what aws is not

In 2004, SQS and AWIS beta-ed.

In 2005, MT beta-ed.

In 2006, S3 and EC2 beta-ed.

From there, the pace of releases has skyrocketed (something we should put value on). AWS started by turning basic computation services into utilities. They've since done the same to a wide range of technology capabilities--dozens of services, hundreds of options, a combinatorial explosion of capabilities. So far so that we could reproduce all the functions and services provided by any data center anywhere.

That's where AWS is. AWS is not a commodity, though specific AWS services may become commodities. AWS is not basic computation services. AWS is not just for startups or web2.0 or mobile or small shops or transient projects or marketing or unregulated.. etc.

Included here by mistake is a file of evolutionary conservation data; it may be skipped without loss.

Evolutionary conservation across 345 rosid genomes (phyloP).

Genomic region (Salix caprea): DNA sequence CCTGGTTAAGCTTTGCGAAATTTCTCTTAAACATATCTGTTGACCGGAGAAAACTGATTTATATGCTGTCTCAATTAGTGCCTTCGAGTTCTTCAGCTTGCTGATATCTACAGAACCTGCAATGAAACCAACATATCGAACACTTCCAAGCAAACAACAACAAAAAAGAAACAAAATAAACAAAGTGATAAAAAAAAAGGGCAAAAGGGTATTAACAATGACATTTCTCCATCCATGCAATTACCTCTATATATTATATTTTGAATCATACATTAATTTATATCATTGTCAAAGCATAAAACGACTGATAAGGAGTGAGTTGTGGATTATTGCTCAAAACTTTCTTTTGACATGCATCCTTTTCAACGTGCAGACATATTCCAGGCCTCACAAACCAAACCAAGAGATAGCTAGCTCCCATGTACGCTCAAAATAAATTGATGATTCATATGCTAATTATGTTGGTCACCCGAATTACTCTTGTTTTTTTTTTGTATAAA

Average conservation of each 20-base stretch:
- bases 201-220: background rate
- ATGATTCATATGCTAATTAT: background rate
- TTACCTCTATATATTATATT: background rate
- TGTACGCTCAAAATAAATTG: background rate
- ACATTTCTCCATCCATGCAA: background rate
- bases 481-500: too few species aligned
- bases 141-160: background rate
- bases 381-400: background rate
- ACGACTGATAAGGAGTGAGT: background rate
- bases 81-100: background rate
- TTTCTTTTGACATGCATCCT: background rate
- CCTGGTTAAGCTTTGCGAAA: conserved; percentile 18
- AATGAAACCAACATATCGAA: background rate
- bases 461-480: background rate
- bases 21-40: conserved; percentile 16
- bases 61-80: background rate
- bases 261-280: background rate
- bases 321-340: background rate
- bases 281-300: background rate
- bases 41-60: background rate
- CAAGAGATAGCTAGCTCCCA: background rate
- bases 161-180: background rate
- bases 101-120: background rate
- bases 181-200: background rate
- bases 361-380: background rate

AWS is the successful utility-isation of ever more, and ever more valuable, technology services.

They are building the AWS of next year or further out through utility-ifying whatever it is that their ecosystem (customers included) is telling them (through behavior) is worth paying for. 

To really compete, you'd have to: match the ecosystem play and exert margin pressure. The former you could do through co-option--which would require taking over the service supply chain--or through drawing your own ecosystem to some core differentiation (e.g. live migration on GCE or seamless public/private experience on Azure). The latter can only be afforded by a few organizations (Google and Microsoft).

Hat tip: Most of the thought above is a direct result of, or informed by, Simon Wardley.